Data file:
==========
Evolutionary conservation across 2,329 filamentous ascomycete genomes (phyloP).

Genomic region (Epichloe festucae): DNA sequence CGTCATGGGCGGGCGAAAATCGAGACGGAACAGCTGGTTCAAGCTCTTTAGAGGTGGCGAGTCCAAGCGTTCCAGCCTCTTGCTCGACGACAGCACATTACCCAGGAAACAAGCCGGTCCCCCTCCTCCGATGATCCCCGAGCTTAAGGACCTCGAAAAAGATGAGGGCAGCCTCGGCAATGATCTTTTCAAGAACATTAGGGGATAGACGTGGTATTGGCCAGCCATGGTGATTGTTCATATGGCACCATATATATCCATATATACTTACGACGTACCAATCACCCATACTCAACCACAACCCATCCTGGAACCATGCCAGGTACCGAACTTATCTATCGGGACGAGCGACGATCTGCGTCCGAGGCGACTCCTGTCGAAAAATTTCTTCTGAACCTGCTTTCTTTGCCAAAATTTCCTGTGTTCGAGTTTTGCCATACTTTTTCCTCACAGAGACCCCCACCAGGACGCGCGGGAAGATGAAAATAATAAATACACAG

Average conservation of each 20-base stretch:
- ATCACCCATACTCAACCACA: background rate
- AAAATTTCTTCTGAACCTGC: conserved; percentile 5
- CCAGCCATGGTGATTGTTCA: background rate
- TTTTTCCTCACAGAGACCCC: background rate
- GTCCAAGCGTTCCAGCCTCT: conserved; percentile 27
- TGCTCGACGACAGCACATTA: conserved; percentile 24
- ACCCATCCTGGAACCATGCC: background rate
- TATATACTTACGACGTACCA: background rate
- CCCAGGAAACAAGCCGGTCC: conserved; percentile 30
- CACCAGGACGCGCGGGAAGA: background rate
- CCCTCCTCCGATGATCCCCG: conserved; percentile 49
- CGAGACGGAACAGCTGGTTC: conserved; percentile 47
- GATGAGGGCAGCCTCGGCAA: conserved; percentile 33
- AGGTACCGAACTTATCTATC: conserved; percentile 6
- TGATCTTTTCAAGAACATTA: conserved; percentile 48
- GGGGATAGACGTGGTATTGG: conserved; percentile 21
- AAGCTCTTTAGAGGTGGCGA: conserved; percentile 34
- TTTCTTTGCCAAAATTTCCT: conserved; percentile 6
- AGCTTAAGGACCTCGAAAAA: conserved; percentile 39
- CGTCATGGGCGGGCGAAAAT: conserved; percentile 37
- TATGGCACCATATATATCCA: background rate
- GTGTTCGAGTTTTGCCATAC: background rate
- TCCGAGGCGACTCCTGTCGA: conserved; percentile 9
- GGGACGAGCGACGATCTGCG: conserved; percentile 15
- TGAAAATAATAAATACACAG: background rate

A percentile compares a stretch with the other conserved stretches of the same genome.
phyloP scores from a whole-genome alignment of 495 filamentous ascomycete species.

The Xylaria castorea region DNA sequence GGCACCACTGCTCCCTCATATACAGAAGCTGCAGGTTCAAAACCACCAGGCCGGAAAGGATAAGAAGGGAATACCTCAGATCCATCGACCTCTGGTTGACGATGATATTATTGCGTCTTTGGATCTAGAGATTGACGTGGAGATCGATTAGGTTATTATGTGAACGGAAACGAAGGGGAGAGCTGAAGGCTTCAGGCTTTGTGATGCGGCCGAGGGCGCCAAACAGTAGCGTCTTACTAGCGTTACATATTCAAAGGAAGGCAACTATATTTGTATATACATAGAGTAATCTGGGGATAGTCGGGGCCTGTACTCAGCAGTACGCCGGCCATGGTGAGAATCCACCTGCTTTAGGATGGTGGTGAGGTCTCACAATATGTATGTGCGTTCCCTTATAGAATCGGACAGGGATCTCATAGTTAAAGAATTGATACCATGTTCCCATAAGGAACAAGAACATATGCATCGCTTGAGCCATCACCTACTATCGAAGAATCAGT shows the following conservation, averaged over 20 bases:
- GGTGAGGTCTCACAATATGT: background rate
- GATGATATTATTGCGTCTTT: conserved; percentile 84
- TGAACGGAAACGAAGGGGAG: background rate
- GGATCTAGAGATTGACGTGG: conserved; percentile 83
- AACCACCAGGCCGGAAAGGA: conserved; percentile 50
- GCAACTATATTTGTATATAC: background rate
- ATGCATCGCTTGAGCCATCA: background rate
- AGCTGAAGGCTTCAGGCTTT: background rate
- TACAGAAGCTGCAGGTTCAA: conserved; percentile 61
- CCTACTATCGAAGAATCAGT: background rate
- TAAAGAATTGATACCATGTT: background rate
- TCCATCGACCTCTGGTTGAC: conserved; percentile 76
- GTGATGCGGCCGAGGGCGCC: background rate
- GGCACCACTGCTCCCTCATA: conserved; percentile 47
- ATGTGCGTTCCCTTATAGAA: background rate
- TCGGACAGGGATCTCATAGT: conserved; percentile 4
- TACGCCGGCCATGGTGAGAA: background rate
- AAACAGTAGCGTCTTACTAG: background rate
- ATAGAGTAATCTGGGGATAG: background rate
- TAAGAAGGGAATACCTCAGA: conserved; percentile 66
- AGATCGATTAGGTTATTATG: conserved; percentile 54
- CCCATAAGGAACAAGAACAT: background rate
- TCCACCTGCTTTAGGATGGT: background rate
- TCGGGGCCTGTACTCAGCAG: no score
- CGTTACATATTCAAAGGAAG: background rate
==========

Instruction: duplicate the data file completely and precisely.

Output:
Evolutionary conservation across 2,329 filamentous ascomycete genomes (phyloP).

Genomic region (Epichloe festucae): DNA sequence CGTCATGGGCGGGCGAAAATCGAGACGGAACAGCTGGTTCAAGCTCTTTAGAGGTGGCGAGTCCAAGCGTTCCAGCCTCTTGCTCGACGACAGCACATTACCCAGGAAACAAGCCGGTCCCCCTCCTCCGATGATCCCCGAGCTTAAGGACCTCGAAAAAGATGAGGGCAGCCTCGGCAATGATCTTTTCAAGAACATTAGGGGATAGACGTGGTATTGGCCAGCCATGGTGATTGTTCATATGGCACCATATATATCCATATATACTTACGACGTACCAATCACCCATACTCAACCACAACCCATCCTGGAACCATGCCAGGTACCGAACTTATCTATCGGGACGAGCGACGATCTGCGTCCGAGGCGACTCCTGTCGAAAAATTTCTTCTGAACCTGCTTTCTTTGCCAAAATTTCCTGTGTTCGAGTTTTGCCATACTTTTTCCTCACAGAGACCCCCACCAGGACGCGCGGGAAGATGAAAATAATAAATACACAG

Average conservation of each 20-base stretch:
- ATCACCCATACTCAACCACA: background rate
- AAAATTTCTTCTGAACCTGC: conserved; percentile 5
- CCAGCCATGGTGATTGTTCA: background rate
- TTTTTCCTCACAGAGACCCC: background rate
- GTCCAAGCGTTCCAGCCTCT: conserved; percentile 27
- TGCTCGACGACAGCACATTA: conserved; percentile 24
- ACCCATCCTGGAACCATGCC: background rate
- TATATACTTACGACGTACCA: background rate
- CCCAGGAAACAAGCCGGTCC: conserved; percentile 30
- CACCAGGACGCGCGGGAAGA: background rate
- CCCTCCTCCGATGATCCCCG: conserved; percentile 49
- CGAGACGGAACAGCTGGTTC: conserved; percentile 47
- GATGAGGGCAGCCTCGGCAA: conserved; percentile 33
- AGGTACCGAACTTATCTATC: conserved; percentile 6
- TGATCTTTTCAAGAACATTA: conserved; percentile 48
- GGGGATAGACGTGGTATTGG: conserved; percentile 21
- AAGCTCTTTAGAGGTGGCGA: conserved; percentile 34
- TTTCTTTGCCAAAATTTCCT: conserved; percentile 6
- AGCTTAAGGACCTCGAAAAA: conserved; percentile 39
- CGTCATGGGCGGGCGAAAAT: conserved; percentile 37
- TATGGCACCATATATATCCA: background rate
- GTGTTCGAGTTTTGCCATAC: background rate
- TCCGAGGCGACTCCTGTCGA: conserved; percentile 9
- GGGACGAGCGACGATCTGCG: conserved; percentile 15
- TGAAAATAATAAATACACAG: background rate

A percentile compares a stretch with the other conserved stretches of the same genome.
phyloP scores from a whole-genome alignment of 495 filamentous ascomycete species.

The Xylaria castorea region DNA sequence GGCACCACTGCTCCCTCATATACAGAAGCTGCAGGTTCAAAACCACCAGGCCGGAAAGGATAAGAAGGGAATACCTCAGATCCATCGACCTCTGGTTGACGATGATATTATTGCGTCTTTGGATCTAGAGATTGACGTGGAGATCGATTAGGTTATTATGTGAACGGAAACGAAGGGGAGAGCTGAAGGCTTCAGGCTTTGTGATGCGGCCGAGGGCGCCAAACAGTAGCGTCTTACTAGCGTTACATATTCAAAGGAAGGCAACTATATTTGTATATACATAGAGTAATCTGGGGATAGTCGGGGCCTGTACTCAGCAGTACGCCGGCCATGGTGAGAATCCACCTGCTTTAGGATGGTGGTGAGGTCTCACAATATGTATGTGCGTTCCCTTATAGAATCGGACAGGGATCTCATAGTTAAAGAATTGATACCATGTTCCCATAAGGAACAAGAACATATGCATCGCTTGAGCCATCACCTACTATCGAAGAATCAGT shows the following conservation, averaged over 20 bases:
- GGTGAGGTCTCACAATATGT: background rate
- GATGATATTATTGCGTCTTT: conserved; percentile 84
- TGAACGGAAACGAAGGGGAG: background rate
- GGATCTAGAGATTGACGTGG: conserved; percentile 83
- AACCACCAGGCCGGAAAGGA: conserved; percentile 50
- GCAACTATATTTGTATATAC: background rate
- ATGCATCGCTTGAGCCATCA: background rate
- AGCTGAAGGCTTCAGGCTTT: background rate
- TACAGAAGCTGCAGGTTCAA: conserved; percentile 61
- CCTACTATCGAAGAATCAGT: background rate
- TAAAGAATTGATACCATGTT: background rate
- TCCATCGACCTCTGGTTGAC: conserved; percentile 76
- GTGATGCGGCCGAGGGCGCC: background rate
- GGCACCACTGCTCCCTCATA: conserved; percentile 47
- ATGTGCGTTCCCTTATAGAA: background rate
- TCGGACAGGGATCTCATAGT: conserved; percentile 4
- TACGCCGGCCATGGTGAGAA: background rate
- AAACAGTAGCGTCTTACTAG: background rate
- ATAGAGTAATCTGGGGATAG: background rate
- TAAGAAGGGAATACCTCAGA: conserved; percentile 66
- AGATCGATTAGGTTATTATG: conserved; percentile 54
- CCCATAAGGAACAAGAACAT: background rate
- TCCACCTGCTTTAGGATGGT: background rate
- TCGGGGCCTGTACTCAGCAG: no score
- CGTTACATATTCAAAGGAAG: background rate